Blog

New Zealand Supreme Court Recognises Fiduciary Duties To Enforce Collective Indigenous Rights

David V Williams - 22nd March 2017

Judgments were delivered by the New Zealand Supreme Court on 28 February 2017 in Wakatu v Attorney-General. The High Court and Court of Appeal decisions had relied on the notion that “political trusts” between the Crown and indigenous Maori at the outset of colonialism were political compacts unenforceable in law. The Supreme Court reversed the […]

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Australia’s Deportation of Asylum Seekers Pending Determination of their Claims to Refugee Status

William Phillips - 21st March 2017

The Australian Government has made no secret of its mission prevent the arrival of thousands of ‘unauthorised’ immigrants on its shores, ostensibly to thwart people smuggling (see the discussion here, here, and here). But despite its endeavours to develop ever more drastic measures to achieve this objective, the Commonwealth Government has always attempted to maintain […]

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France Risks Violating the Right to Freedom of Expression with New Abortion Law Proposals

Laurence Wilkinson - 17th March 2017

France is set to introduce a controversial new law which criminalizes the online ‘obstruction’ of abortion. The legislation will extend existing provisions that have made it a criminal offence in France to physically intimidate or pressure a woman with a view to stopping her from having an abortion. The original law was intended to prevent […]

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A Controversial Judgment of the Spanish Constitutional Court: Excluding Irregular Migrants from Free Healthcare

Tania Abbiate - 14th March 2017

Last July, the Spanish Constitutional Court issued a contentious judgment in one of a number of pending constitutional challenges to a modification to the Spanish national health-care system. The changes to the healthcare system mainly concern the move from a universal healthcare system to an insurance-based one, but only for certain people. The number of […]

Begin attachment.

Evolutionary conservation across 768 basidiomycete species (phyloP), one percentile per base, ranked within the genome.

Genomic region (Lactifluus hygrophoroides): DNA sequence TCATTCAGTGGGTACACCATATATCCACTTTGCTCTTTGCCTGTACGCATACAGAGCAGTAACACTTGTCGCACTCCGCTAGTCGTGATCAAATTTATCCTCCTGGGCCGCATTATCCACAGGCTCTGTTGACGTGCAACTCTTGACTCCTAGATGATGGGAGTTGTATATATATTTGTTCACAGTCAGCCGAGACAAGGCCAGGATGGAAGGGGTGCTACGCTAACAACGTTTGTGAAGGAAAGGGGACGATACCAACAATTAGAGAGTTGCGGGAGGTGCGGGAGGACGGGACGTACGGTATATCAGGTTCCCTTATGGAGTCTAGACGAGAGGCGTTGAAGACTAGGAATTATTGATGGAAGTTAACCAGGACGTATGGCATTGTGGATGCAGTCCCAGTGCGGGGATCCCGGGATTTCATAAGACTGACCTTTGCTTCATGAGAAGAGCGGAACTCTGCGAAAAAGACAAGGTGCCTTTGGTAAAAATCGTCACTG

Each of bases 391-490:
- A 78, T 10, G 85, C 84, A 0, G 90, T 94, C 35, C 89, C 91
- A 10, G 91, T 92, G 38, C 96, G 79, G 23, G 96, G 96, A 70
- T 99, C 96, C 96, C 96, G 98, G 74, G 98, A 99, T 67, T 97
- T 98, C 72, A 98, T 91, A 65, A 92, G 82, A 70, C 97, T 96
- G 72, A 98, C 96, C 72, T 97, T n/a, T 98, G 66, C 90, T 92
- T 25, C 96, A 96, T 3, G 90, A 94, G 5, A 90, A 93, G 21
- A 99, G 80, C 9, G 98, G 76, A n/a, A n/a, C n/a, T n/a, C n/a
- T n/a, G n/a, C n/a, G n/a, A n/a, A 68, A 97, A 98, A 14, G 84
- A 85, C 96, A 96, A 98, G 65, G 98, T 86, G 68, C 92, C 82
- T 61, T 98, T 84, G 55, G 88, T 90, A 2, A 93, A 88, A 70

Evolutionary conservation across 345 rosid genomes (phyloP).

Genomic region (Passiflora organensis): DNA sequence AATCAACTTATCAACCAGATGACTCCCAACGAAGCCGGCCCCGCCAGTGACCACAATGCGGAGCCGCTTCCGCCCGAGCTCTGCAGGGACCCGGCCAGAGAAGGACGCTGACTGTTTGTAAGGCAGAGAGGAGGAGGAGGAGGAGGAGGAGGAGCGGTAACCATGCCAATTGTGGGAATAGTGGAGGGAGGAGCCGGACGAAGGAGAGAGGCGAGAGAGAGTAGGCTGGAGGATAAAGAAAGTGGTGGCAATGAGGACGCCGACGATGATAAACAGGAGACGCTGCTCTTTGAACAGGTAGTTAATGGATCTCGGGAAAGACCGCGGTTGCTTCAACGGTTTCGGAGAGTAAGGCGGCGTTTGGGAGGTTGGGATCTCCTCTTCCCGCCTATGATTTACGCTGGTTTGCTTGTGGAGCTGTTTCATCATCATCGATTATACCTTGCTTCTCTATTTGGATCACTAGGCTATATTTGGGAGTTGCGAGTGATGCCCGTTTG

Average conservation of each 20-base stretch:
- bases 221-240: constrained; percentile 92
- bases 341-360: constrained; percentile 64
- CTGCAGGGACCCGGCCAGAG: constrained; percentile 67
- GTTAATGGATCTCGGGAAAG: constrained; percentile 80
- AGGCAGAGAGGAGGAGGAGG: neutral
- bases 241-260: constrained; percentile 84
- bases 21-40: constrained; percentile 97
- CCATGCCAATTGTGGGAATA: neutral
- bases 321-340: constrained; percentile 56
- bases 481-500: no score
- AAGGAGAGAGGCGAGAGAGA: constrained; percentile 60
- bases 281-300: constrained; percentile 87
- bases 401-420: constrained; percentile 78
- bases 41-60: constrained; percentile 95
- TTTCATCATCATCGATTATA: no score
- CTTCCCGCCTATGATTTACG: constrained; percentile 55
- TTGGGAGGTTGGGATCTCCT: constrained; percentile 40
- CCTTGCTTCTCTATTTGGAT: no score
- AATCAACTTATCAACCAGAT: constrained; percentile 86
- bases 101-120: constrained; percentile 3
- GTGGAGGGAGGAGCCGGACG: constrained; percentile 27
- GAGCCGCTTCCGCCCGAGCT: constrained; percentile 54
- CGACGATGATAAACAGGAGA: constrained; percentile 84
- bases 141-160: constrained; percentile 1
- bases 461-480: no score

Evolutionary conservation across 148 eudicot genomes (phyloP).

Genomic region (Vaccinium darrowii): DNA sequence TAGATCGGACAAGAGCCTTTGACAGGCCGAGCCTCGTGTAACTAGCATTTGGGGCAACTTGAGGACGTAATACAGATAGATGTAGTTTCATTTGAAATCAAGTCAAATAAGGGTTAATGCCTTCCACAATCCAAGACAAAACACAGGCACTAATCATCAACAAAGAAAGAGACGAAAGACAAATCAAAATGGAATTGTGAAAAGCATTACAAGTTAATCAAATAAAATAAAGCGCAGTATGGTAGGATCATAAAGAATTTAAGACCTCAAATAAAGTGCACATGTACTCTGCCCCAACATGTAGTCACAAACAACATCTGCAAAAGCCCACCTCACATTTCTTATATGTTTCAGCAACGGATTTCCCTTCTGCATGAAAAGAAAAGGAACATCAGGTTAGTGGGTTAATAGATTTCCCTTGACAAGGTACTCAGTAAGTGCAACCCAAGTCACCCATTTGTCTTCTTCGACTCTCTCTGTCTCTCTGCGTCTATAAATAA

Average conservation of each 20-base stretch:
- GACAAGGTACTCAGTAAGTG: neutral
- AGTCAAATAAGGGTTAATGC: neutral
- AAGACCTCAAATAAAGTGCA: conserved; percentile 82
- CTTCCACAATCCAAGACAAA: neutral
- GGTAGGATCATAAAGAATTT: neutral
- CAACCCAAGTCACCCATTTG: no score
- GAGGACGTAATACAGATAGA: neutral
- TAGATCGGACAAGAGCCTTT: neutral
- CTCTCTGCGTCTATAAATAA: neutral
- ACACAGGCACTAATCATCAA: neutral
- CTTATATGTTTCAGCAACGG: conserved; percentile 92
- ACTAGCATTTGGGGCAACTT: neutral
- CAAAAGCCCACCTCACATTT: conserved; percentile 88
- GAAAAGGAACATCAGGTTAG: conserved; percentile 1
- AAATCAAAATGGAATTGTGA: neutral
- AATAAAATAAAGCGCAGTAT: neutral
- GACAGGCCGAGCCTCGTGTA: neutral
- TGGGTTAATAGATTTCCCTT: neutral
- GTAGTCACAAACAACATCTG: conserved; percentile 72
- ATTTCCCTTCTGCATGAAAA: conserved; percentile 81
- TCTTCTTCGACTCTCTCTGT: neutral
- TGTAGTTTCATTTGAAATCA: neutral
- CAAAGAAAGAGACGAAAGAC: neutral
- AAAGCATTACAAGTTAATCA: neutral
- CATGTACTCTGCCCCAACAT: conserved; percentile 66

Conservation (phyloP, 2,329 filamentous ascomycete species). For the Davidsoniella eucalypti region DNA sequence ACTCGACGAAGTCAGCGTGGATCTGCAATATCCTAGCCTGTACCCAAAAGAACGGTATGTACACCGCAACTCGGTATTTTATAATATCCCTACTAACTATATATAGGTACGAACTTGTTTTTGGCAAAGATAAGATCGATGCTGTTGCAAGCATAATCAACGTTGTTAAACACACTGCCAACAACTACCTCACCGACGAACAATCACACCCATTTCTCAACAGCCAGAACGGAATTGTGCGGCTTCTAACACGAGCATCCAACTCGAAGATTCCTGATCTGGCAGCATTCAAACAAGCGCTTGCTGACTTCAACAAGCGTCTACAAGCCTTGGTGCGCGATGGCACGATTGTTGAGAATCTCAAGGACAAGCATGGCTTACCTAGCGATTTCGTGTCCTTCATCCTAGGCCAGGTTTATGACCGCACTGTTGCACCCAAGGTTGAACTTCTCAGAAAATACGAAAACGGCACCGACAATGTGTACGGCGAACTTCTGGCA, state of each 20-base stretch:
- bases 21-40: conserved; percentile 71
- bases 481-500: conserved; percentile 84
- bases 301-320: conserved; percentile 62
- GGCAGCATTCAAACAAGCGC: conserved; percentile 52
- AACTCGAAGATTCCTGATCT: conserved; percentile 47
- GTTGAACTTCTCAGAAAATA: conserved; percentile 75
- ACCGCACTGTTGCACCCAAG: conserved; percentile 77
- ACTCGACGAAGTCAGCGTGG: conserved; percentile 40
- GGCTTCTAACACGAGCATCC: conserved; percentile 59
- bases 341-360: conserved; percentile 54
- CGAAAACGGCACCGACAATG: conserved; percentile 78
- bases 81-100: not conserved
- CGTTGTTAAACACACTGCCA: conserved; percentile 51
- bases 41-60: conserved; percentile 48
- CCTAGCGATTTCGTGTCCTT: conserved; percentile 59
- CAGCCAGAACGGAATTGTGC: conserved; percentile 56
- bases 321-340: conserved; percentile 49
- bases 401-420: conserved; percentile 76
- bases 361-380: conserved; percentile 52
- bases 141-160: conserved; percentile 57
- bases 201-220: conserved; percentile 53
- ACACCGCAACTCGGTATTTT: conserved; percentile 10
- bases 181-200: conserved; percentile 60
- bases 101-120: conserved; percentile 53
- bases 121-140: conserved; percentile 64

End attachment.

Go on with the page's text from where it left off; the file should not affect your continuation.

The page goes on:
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A Gap opens for South Africa to do Right on the ICC

Max du Plessis - 12th March 2017

The South African government deposited on 7 March 2017 with the UN Secretary General a document that is as embarrassing as it is telling.  The document is headed: “South Africa: Withdrawal of Notification of Withdrawal”.  It comes on the back of a successful challenge in the High Court to the government’s unilateral and surprise lodging […]

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Improving Legal Literacy in the Struggle for the Right to Education

Faranaaz Veriava - 10th March 2017

On 15 February 2017, a partnership of civil society organisations that have been involved in rights-based struggles for access to a quality basic education launched a Basic Education Rights Handbook. The initiative has been led by the public interest organisation Section27.  The partner organisations that have contributed to the Handbook are: The Equal Education Law […]

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What the Trump Presidency Means For Gender Discourse Development

Anne Marie Lofaso and Nicholas F Stump - 8th March 2017

The Trump Administration’s gender-related policies have been characterized by some as a “war against women.” An analysis of these policies—as set within the broader socio-political context of President Trump’s campaign and the tumultuous post-election landscape—demonstrates that considered projects on gender discourse development are required. Such projects should be steeped in intersectionality, robust egalitarianism, and a […]

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Judge Gorsuch’s Academic Pedigree

Nicholas Bamforth - 7th March 2017

In articles published on 4th February 2017, the Times and Guardian newspapers drew attention to the intellectual influence of Oxford legal theorist John Finnis on U.S. Supreme Court nominee Judge Neil Gorsuch. Both newspapers highlighted Finnis’s deeply conservative views on the legal rights of LGBTQ citizens, including his opposition to same-sex marriage. Finnis is one […]

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China’s New Circuit Tribunals Allow Tighter Control of Judiciary

George G. Chen - 6th March 2017

China’s new system of circuit tribunals makes access to the justice system more convenient for ordinary citizens. But the new tribunals also make sure that the Communist Party retains firm control over the judiciary. Chinese citizens no longer need to travel far to bring a lawsuit to the Supreme People’s Court. On 21 January 2017, […]

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